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Getting Handsy At Dinner


Getting Handsy At Dinner


Photos and Words by Nandini Ahuja


When someone tells a 7-year-old to eat a mound of rice with her hands, she does. She does it with a Cheshire cat grin and in spite of her disapproving mother. That 7-year-old was me on a visit to Jaipur, India with my family, when for the first time, I was denied a spoon for my plate of food.

“It tastes better, you’ll see. Trust me,” demanded a relative who I had just met and for some reason trusted.

As someone of Indian descent, I had grown up eating roti, round, flat breads, with my hands. But the concept of eating rice with my hands just seemed odd, dirty and slow compared to the way I would normally scoop it up with a silver shovel. Naturally, I wanted to try it.

I spent the next two weeks of my stay in the Pink City perfecting my rice gathering and devouring skills next to my adept cousins. Dinner had never tasted this good, which was by no means an insult to my mother’s superior cooking. Cutting out the middleman really did give my food a new flavor. However, when my vacation ended and I boarded the plane, I said goodbye to India and hello to utensils once again.

While most would grimace at the thought of eating rice without a fork, spoon or chopsticks, the idea of dining simply with our hands is one worth exploring. Stasia Bliss of Liberty Voice writes, “Experts say eating with the hands engages all the senses and keeps one present while eating. Using utensils can become more mechanical, done without even thinking, as there is no actual physical contact with the food until it touches the lips” in her article “Eating with Your Hands is Healthier.” Eating, like so many other activities, has become a mere cog turning in our life machine--helping us move forward, but not adding anything special. The words, “grabbing” and “stuffing” can now describe our habits with food, taking the relish out of mealtime.

Ayurvedic teachings concentrate on the importance of our hands as 'organs of action' (Eating with Your Hands is Healthier). “When we touch our food before putting it into our mouths, the millions of nerve endings on the tips of our fingers are getting a temperature and texture reading that is immediately sent to the stomach,” Stasia writes. The idea of acquainting ourselves with our food before we allow it to enter our bodies dates back centuries. Reading about its wisdom has me wondering: have I been missing out on a full-sensory experience by using a fork?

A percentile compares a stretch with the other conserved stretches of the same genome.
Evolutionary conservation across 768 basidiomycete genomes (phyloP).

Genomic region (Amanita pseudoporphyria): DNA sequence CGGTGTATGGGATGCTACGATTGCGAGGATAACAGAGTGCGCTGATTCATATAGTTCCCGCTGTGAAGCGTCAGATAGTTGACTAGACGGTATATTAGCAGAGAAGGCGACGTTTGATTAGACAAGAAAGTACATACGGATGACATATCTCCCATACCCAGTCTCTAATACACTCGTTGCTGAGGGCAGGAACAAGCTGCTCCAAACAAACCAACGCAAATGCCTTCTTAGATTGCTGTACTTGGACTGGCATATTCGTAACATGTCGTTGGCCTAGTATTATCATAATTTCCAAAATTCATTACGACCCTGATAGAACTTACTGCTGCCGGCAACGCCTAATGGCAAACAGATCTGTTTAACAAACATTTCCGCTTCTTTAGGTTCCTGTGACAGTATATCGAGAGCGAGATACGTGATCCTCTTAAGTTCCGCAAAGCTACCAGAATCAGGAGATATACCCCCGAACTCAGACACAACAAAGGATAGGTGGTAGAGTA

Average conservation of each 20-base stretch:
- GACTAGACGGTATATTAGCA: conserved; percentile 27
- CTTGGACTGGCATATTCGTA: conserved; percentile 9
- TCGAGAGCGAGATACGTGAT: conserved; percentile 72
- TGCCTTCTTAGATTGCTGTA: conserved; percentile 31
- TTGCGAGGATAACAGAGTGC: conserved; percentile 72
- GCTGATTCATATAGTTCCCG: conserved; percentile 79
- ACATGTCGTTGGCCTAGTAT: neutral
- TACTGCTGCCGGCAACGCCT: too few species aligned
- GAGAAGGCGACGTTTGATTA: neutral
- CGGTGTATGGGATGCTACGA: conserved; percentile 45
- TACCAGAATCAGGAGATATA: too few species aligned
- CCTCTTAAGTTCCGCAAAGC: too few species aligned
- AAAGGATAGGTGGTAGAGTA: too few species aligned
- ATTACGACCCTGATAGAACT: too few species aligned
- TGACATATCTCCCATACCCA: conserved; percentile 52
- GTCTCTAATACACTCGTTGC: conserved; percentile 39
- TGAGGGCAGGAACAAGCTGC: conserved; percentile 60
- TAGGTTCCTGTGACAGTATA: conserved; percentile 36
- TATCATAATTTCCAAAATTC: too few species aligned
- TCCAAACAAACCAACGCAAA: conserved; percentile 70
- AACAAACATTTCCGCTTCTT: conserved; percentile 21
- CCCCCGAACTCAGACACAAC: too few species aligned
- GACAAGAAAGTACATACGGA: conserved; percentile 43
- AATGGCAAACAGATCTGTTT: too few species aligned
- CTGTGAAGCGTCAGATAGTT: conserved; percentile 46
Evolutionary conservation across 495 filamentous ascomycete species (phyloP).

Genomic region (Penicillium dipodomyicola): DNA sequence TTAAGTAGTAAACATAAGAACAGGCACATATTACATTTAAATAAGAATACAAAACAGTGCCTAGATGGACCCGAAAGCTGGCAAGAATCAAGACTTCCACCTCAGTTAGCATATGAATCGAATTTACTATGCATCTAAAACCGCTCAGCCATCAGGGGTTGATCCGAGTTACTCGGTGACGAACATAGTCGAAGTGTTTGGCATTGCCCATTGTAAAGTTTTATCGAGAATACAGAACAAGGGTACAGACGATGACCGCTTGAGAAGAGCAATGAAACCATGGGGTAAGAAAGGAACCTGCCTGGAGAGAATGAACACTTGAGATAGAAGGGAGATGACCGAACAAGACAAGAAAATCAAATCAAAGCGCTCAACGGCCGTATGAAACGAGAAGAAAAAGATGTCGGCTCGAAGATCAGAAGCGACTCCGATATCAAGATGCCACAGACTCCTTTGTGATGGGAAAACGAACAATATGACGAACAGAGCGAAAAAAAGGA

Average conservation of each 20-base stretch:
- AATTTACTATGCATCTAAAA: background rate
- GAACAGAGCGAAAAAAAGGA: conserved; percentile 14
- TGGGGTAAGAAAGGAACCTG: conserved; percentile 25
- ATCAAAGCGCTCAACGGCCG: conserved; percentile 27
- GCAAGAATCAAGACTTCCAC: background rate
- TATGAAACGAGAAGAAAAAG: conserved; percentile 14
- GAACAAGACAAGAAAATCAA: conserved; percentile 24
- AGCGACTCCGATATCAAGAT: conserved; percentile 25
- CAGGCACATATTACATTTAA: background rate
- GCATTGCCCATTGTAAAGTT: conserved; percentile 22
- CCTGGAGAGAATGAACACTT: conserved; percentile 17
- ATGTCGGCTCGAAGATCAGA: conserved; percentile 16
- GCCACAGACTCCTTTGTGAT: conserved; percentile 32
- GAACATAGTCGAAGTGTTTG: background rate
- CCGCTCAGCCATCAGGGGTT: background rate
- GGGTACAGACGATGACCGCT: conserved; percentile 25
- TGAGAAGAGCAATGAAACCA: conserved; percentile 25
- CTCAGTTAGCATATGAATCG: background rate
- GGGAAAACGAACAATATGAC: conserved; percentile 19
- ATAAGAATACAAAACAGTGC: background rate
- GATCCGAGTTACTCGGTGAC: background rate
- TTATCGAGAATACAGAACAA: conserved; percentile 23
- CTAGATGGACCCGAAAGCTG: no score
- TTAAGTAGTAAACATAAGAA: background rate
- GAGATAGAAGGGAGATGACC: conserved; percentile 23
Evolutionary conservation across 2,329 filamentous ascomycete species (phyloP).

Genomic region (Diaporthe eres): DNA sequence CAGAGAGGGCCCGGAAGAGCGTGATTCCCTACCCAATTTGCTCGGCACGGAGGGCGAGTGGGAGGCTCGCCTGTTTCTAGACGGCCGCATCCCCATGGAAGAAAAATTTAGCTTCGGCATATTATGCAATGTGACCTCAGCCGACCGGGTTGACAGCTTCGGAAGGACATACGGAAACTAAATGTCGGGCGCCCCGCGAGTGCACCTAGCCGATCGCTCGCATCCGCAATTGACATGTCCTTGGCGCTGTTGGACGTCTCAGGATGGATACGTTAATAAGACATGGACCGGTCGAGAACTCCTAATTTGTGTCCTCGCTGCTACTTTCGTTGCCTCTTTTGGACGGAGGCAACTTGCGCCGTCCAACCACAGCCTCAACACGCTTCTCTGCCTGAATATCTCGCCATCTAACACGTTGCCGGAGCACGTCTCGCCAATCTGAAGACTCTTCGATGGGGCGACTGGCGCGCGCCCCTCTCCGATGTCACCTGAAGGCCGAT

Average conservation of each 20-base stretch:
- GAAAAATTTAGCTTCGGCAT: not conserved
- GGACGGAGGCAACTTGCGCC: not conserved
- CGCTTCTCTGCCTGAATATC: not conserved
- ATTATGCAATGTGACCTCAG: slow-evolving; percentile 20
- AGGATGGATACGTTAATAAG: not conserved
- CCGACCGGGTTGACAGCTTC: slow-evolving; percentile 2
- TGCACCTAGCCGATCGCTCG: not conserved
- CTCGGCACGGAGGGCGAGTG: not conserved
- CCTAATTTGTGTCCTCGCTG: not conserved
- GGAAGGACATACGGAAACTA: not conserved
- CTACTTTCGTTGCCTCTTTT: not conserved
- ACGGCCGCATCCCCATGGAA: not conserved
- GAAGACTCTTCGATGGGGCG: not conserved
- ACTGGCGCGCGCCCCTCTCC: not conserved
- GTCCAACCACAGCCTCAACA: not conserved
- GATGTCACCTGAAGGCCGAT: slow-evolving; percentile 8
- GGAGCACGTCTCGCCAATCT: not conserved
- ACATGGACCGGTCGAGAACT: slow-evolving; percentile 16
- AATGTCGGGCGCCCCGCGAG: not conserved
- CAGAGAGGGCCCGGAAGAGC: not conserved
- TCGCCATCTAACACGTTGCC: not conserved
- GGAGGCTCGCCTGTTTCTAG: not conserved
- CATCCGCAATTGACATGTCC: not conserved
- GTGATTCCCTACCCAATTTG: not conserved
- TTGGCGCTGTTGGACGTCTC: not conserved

Roy Choi, a chef at A-Frame, his restaurant in Culver City, CA, has created a menu that is utensils-optional. When interviewed by the New York Times about his unique dining idea, he said, “You eat with conviction and passion when using your hands.” This is a feeling to which I can now say that I relate. When tearing off a gooey, hot slice of Margherita pizza, my eyes, nose, mouth--even my ears if I’m listening for predators preying on my dinner--are engaged far more than when I’m listlessly scraping my fork on a plate.

Is eating with your hands dirty? In some regions of the world, washing your hands before a meal is compulsory (though it should be everywhere) because your fingers will be your tools. This is the same, if not cleaner, than using utensils that were questionably washed by someone else. “I hope that people let their guard down and throw out some of the rules we have regarding etiquette,” Choi says, “and connect like animals” (Mind Your Manners).

I won’t be melting all my utensils into a trophy for greatest food writer just yet. I will continue to neatly fork my pasta and spoon my oatmeal at the dining hall so I don’t appear nuts. But I can’t deny the fun I had in Jaipur, just me and my rice, nothing between us.